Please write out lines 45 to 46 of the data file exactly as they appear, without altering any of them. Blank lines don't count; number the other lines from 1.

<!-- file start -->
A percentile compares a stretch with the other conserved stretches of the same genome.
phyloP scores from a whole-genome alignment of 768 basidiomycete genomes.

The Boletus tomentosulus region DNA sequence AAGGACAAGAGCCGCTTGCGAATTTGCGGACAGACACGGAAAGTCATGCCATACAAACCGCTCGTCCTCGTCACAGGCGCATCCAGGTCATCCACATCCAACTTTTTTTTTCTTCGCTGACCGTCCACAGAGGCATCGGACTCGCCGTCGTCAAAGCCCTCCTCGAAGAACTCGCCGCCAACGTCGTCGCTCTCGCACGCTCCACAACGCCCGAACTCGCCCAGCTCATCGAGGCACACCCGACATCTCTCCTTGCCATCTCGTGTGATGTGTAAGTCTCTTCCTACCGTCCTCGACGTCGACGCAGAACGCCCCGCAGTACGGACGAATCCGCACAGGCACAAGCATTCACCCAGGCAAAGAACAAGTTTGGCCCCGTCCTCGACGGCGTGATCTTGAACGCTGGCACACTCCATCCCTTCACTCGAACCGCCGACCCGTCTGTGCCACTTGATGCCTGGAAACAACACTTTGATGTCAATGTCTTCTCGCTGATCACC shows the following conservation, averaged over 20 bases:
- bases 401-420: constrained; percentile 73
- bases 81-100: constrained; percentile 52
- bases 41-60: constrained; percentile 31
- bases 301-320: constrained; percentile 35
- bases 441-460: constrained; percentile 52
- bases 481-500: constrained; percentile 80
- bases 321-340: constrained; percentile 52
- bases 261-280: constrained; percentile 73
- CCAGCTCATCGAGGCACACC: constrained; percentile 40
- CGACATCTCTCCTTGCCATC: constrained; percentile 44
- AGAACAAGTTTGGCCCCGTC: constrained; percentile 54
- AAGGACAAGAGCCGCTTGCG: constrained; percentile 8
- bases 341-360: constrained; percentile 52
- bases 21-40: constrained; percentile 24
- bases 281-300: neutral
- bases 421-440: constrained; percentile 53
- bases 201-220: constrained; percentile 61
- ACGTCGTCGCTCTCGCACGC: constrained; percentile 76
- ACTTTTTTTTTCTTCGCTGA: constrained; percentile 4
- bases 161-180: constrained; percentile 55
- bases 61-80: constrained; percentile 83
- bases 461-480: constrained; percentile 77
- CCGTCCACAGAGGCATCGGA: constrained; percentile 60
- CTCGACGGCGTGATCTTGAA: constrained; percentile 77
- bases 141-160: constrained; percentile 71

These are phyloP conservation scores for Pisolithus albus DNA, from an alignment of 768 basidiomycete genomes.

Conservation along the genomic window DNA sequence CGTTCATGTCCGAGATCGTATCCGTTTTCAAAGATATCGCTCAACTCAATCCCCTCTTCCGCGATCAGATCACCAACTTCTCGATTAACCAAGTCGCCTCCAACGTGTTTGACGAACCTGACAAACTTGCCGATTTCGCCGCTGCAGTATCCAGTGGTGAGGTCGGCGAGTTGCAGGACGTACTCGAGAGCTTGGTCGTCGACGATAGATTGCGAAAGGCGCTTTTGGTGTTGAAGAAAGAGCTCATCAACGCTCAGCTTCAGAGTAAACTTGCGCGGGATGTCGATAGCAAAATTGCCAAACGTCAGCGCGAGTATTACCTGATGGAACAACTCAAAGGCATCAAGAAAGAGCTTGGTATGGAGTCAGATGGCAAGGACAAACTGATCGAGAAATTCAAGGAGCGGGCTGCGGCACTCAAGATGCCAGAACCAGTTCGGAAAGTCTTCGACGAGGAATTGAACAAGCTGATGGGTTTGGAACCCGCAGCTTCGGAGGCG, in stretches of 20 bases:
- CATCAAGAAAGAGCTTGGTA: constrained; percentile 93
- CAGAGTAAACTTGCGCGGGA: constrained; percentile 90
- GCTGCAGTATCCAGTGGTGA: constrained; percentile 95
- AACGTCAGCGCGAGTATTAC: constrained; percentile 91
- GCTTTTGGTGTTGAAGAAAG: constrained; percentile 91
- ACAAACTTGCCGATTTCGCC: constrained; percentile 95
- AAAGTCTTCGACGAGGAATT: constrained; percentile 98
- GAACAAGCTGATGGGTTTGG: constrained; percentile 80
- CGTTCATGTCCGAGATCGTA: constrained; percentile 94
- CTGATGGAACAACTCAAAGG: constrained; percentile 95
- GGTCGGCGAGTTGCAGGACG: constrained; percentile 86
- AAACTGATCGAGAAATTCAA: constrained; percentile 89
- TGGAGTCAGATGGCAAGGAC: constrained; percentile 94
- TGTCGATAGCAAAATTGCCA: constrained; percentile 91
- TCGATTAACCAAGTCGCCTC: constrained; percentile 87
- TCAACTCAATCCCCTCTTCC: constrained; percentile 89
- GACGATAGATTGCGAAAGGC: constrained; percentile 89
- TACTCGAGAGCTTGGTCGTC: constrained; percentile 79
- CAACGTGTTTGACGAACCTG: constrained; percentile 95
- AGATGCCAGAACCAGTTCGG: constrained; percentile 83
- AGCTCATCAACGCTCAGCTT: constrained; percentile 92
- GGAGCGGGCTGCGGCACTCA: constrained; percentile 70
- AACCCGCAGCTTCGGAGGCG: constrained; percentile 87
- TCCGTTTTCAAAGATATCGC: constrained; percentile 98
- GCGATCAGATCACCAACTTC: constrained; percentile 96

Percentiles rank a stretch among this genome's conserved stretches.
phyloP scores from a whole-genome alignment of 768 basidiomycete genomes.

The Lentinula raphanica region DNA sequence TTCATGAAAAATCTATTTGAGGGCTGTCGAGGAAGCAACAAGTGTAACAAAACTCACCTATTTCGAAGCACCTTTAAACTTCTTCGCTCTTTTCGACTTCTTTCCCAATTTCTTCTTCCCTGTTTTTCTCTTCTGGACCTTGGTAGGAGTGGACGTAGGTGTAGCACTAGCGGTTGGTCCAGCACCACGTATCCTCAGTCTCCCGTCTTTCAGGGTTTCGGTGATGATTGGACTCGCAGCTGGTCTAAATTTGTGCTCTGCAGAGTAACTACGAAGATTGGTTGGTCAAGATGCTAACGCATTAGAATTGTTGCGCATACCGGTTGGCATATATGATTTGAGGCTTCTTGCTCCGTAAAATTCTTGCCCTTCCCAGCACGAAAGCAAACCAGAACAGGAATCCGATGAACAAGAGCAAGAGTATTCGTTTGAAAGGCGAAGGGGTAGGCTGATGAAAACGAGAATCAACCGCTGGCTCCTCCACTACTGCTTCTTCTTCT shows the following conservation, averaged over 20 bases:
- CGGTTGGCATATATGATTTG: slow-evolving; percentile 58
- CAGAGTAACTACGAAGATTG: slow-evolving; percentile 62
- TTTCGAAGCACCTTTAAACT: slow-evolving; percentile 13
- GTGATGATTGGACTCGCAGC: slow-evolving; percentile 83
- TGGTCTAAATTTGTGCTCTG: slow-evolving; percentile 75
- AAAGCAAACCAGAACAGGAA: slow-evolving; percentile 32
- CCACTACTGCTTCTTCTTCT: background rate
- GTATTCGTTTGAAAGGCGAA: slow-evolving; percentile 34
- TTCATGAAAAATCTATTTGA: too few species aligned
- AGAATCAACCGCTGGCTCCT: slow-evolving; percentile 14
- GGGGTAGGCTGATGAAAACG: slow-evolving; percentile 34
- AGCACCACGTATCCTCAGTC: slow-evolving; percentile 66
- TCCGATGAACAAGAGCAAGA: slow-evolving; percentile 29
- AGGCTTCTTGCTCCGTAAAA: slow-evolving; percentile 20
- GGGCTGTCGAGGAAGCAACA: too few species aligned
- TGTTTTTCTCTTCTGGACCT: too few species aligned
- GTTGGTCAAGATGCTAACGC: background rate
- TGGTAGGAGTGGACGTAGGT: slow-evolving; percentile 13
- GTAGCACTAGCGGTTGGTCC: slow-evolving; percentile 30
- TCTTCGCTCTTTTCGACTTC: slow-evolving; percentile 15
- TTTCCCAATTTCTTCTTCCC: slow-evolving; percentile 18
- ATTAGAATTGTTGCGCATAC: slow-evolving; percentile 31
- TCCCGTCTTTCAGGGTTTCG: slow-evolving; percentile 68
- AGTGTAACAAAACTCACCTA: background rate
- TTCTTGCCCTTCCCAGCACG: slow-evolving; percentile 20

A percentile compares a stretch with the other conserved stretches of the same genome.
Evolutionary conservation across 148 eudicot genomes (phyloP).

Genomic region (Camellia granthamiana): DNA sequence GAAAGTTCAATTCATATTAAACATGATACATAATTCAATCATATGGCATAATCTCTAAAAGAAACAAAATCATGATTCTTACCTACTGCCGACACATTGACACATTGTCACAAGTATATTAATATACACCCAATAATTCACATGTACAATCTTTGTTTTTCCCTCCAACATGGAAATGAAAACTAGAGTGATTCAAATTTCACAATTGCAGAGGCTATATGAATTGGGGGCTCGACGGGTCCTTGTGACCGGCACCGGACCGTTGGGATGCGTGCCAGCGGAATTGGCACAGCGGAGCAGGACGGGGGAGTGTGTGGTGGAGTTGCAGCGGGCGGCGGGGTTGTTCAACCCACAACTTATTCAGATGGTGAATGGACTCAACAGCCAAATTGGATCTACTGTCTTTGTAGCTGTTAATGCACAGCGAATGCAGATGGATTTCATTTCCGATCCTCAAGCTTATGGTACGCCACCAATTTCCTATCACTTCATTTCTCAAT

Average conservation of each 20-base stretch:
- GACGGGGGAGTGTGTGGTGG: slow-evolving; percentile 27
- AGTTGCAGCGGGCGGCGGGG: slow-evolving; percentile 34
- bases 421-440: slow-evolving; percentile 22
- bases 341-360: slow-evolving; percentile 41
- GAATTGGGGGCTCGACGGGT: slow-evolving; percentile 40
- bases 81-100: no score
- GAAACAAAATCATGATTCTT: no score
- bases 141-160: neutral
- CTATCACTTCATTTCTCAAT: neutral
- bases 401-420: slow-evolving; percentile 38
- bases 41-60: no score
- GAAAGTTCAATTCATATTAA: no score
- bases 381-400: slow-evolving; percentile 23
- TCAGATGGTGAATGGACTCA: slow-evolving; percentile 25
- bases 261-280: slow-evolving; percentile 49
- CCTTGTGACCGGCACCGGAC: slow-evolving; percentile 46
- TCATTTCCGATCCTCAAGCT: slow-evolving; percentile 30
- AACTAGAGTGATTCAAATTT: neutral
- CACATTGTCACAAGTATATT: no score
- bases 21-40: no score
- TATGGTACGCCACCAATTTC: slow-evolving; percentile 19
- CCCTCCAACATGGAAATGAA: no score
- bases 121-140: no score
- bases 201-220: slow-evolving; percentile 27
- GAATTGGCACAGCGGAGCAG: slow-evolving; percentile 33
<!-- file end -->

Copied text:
- TCGATTAACCAAGTCGCCTC: constrained; percentile 87
- TCAACTCAATCCCCTCTTCC: constrained; percentile 89